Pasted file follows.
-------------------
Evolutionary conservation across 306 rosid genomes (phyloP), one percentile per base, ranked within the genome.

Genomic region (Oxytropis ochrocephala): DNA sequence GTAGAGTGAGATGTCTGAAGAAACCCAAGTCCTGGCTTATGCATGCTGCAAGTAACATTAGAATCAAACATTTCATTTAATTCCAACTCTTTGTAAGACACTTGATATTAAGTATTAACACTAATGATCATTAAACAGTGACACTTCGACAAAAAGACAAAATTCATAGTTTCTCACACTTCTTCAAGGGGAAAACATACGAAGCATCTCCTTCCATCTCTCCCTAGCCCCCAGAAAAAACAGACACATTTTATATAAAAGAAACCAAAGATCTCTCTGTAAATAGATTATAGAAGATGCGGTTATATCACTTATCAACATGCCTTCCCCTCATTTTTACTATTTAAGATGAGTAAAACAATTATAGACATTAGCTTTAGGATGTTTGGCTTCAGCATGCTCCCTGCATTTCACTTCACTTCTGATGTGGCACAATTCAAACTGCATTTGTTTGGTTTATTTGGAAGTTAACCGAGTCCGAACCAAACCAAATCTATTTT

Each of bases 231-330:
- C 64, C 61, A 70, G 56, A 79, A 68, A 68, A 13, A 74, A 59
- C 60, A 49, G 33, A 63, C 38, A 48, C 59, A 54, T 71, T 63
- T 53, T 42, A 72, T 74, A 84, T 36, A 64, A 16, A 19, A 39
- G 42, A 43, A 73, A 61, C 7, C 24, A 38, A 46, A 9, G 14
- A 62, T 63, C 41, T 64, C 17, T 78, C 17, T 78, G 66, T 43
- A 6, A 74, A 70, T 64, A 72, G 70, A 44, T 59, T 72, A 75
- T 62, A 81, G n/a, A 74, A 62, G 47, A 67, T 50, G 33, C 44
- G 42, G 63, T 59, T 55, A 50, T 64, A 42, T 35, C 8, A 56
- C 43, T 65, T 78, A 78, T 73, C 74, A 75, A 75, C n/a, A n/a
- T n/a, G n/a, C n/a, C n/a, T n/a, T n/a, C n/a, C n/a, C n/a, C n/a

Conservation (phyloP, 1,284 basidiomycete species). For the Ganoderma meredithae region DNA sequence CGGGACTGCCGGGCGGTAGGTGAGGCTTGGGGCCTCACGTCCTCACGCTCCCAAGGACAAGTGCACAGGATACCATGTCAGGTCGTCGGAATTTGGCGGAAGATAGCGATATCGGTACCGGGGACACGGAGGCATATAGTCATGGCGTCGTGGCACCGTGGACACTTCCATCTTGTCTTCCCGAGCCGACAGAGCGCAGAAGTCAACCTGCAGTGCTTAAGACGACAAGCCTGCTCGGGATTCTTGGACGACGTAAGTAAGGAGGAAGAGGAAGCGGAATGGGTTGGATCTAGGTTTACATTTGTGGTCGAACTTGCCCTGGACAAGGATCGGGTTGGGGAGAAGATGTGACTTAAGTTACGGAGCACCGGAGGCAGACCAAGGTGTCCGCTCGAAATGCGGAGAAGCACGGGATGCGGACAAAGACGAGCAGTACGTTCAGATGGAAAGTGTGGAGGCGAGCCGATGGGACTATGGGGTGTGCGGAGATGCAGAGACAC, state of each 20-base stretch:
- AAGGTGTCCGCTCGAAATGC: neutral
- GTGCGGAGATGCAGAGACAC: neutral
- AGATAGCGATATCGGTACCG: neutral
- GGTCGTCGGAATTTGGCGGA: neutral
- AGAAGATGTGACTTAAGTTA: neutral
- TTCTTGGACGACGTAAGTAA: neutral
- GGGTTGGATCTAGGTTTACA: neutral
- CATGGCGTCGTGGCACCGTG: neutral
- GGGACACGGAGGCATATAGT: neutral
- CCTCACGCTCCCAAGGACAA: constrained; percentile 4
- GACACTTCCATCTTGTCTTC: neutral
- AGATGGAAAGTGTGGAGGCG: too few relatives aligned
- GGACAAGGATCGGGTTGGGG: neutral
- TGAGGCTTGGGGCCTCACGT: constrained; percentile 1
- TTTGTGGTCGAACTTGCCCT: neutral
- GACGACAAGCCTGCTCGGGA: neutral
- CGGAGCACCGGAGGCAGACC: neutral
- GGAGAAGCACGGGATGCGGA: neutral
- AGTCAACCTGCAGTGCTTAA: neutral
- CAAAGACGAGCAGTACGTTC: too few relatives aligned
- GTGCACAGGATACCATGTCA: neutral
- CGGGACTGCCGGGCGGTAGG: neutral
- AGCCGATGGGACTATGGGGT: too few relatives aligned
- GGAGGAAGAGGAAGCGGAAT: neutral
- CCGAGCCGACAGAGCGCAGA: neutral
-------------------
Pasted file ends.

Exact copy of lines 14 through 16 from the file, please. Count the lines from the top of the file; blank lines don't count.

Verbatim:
Conservation (phyloP, 1,284 basidiomycete species). For the Ganoderma meredithae region DNA sequence CGGGACTGCCGGGCGGTAGGTGAGGCTTGGGGCCTCACGTCCTCACGCTCCCAAGGACAAGTGCACAGGATACCATGTCAGGTCGTCGGAATTTGGCGGAAGATAGCGATATCGGTACCGGGGACACGGAGGCATATAGTCATGGCGTCGTGGCACCGTGGACACTTCCATCTTGTCTTCCCGAGCCGACAGAGCGCAGAAGTCAACCTGCAGTGCTTAAGACGACAAGCCTGCTCGGGATTCTTGGACGACGTAAGTAAGGAGGAAGAGGAAGCGGAATGGGTTGGATCTAGGTTTACATTTGTGGTCGAACTTGCCCTGGACAAGGATCGGGTTGGGGAGAAGATGTGACTTAAGTTACGGAGCACCGGAGGCAGACCAAGGTGTCCGCTCGAAATGCGGAGAAGCACGGGATGCGGACAAAGACGAGCAGTACGTTCAGATGGAAAGTGTGGAGGCGAGCCGATGGGACTATGGGGTGTGCGGAGATGCAGAGACAC, state of each 20-base stretch:
- AAGGTGTCCGCTCGAAATGC: neutral
- GTGCGGAGATGCAGAGACAC: neutral